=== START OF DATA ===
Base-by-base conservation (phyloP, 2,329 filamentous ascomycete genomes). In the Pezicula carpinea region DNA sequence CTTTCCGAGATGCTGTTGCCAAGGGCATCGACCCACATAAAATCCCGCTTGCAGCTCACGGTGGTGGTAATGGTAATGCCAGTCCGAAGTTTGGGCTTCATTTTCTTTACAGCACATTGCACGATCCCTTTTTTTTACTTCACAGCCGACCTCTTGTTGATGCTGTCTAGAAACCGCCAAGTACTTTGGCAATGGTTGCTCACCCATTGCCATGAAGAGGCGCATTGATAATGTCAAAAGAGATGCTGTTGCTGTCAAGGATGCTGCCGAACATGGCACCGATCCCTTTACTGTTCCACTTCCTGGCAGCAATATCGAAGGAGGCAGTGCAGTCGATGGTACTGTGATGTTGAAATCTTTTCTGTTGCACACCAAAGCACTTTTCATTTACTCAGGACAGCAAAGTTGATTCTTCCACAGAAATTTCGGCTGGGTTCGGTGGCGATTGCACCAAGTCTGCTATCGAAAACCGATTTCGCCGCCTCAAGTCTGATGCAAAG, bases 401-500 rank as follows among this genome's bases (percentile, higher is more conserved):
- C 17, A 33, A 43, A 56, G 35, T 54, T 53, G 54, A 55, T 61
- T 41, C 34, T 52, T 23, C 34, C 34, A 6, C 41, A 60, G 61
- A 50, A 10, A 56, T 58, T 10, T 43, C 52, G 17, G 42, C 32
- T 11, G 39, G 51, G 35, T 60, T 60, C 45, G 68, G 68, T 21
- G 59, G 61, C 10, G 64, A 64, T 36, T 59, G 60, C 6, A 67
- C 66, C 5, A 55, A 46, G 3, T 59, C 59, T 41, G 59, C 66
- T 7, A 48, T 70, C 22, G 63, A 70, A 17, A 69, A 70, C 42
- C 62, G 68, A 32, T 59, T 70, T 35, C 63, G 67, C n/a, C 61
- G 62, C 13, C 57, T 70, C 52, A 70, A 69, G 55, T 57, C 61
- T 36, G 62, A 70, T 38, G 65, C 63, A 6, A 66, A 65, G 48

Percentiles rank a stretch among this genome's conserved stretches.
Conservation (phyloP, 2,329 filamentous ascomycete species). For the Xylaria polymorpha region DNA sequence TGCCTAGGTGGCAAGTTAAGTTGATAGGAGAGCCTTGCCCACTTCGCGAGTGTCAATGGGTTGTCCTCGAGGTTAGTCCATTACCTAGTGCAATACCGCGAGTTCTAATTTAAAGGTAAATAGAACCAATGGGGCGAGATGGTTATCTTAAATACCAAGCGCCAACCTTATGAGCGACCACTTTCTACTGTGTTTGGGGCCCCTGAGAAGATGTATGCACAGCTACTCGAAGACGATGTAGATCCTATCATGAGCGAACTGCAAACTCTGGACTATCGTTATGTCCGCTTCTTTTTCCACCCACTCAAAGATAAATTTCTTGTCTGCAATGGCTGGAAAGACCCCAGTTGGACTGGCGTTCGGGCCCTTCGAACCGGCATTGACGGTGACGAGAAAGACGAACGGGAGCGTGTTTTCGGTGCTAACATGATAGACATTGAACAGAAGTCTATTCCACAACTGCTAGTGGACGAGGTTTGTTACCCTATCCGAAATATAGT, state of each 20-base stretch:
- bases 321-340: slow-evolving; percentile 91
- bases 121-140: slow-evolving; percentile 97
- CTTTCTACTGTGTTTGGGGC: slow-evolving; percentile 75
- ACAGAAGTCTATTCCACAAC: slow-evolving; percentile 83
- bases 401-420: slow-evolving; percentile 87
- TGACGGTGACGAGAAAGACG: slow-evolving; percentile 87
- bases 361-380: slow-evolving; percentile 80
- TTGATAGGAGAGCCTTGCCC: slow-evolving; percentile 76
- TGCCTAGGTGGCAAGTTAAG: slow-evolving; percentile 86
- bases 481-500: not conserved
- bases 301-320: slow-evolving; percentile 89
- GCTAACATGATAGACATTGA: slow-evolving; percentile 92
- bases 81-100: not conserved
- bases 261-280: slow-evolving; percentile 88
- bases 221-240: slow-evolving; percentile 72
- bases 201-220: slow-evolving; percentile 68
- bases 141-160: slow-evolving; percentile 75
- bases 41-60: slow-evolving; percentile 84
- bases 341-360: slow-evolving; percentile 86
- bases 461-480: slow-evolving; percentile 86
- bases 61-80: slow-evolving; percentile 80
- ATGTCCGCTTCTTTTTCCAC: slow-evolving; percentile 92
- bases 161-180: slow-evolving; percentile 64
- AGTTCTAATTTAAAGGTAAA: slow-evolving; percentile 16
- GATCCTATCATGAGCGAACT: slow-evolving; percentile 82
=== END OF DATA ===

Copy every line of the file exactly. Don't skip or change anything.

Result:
Base-by-base conservation (phyloP, 2,329 filamentous ascomycete genomes). In the Pezicula carpinea region DNA sequence CTTTCCGAGATGCTGTTGCCAAGGGCATCGACCCACATAAAATCCCGCTTGCAGCTCACGGTGGTGGTAATGGTAATGCCAGTCCGAAGTTTGGGCTTCATTTTCTTTACAGCACATTGCACGATCCCTTTTTTTTACTTCACAGCCGACCTCTTGTTGATGCTGTCTAGAAACCGCCAAGTACTTTGGCAATGGTTGCTCACCCATTGCCATGAAGAGGCGCATTGATAATGTCAAAAGAGATGCTGTTGCTGTCAAGGATGCTGCCGAACATGGCACCGATCCCTTTACTGTTCCACTTCCTGGCAGCAATATCGAAGGAGGCAGTGCAGTCGATGGTACTGTGATGTTGAAATCTTTTCTGTTGCACACCAAAGCACTTTTCATTTACTCAGGACAGCAAAGTTGATTCTTCCACAGAAATTTCGGCTGGGTTCGGTGGCGATTGCACCAAGTCTGCTATCGAAAACCGATTTCGCCGCCTCAAGTCTGATGCAAAG, bases 401-500 rank as follows among this genome's bases (percentile, higher is more conserved):
- C 17, A 33, A 43, A 56, G 35, T 54, T 53, G 54, A 55, T 61
- T 41, C 34, T 52, T 23, C 34, C 34, A 6, C 41, A 60, G 61
- A 50, A 10, A 56, T 58, T 10, T 43, C 52, G 17, G 42, C 32
- T 11, G 39, G 51, G 35, T 60, T 60, C 45, G 68, G 68, T 21
- G 59, G 61, C 10, G 64, A 64, T 36, T 59, G 60, C 6, A 67
- C 66, C 5, A 55, A 46, G 3, T 59, C 59, T 41, G 59, C 66
- T 7, A 48, T 70, C 22, G 63, A 70, A 17, A 69, A 70, C 42
- C 62, G 68, A 32, T 59, T 70, T 35, C 63, G 67, C n/a, C 61
- G 62, C 13, C 57, T 70, C 52, A 70, A 69, G 55, T 57, C 61
- T 36, G 62, A 70, T 38, G 65, C 63, A 6, A 66, A 65, G 48

Percentiles rank a stretch among this genome's conserved stretches.
Conservation (phyloP, 2,329 filamentous ascomycete species). For the Xylaria polymorpha region DNA sequence TGCCTAGGTGGCAAGTTAAGTTGATAGGAGAGCCTTGCCCACTTCGCGAGTGTCAATGGGTTGTCCTCGAGGTTAGTCCATTACCTAGTGCAATACCGCGAGTTCTAATTTAAAGGTAAATAGAACCAATGGGGCGAGATGGTTATCTTAAATACCAAGCGCCAACCTTATGAGCGACCACTTTCTACTGTGTTTGGGGCCCCTGAGAAGATGTATGCACAGCTACTCGAAGACGATGTAGATCCTATCATGAGCGAACTGCAAACTCTGGACTATCGTTATGTCCGCTTCTTTTTCCACCCACTCAAAGATAAATTTCTTGTCTGCAATGGCTGGAAAGACCCCAGTTGGACTGGCGTTCGGGCCCTTCGAACCGGCATTGACGGTGACGAGAAAGACGAACGGGAGCGTGTTTTCGGTGCTAACATGATAGACATTGAACAGAAGTCTATTCCACAACTGCTAGTGGACGAGGTTTGTTACCCTATCCGAAATATAGT, state of each 20-base stretch:
- bases 321-340: slow-evolving; percentile 91
- bases 121-140: slow-evolving; percentile 97
- CTTTCTACTGTGTTTGGGGC: slow-evolving; percentile 75
- ACAGAAGTCTATTCCACAAC: slow-evolving; percentile 83
- bases 401-420: slow-evolving; percentile 87
- TGACGGTGACGAGAAAGACG: slow-evolving; percentile 87
- bases 361-380: slow-evolving; percentile 80
- TTGATAGGAGAGCCTTGCCC: slow-evolving; percentile 76
- TGCCTAGGTGGCAAGTTAAG: slow-evolving; percentile 86
- bases 481-500: not conserved
- bases 301-320: slow-evolving; percentile 89
- GCTAACATGATAGACATTGA: slow-evolving; percentile 92
- bases 81-100: not conserved
- bases 261-280: slow-evolving; percentile 88
- bases 221-240: slow-evolving; percentile 72
- bases 201-220: slow-evolving; percentile 68
- bases 141-160: slow-evolving; percentile 75
- bases 41-60: slow-evolving; percentile 84
- bases 341-360: slow-evolving; percentile 86
- bases 461-480: slow-evolving; percentile 86
- bases 61-80: slow-evolving; percentile 80
- ATGTCCGCTTCTTTTTCCAC: slow-evolving; percentile 92
- bases 161-180: slow-evolving; percentile 64
- AGTTCTAATTTAAAGGTAAA: slow-evolving; percentile 16
- GATCCTATCATGAGCGAACT: slow-evolving; percentile 82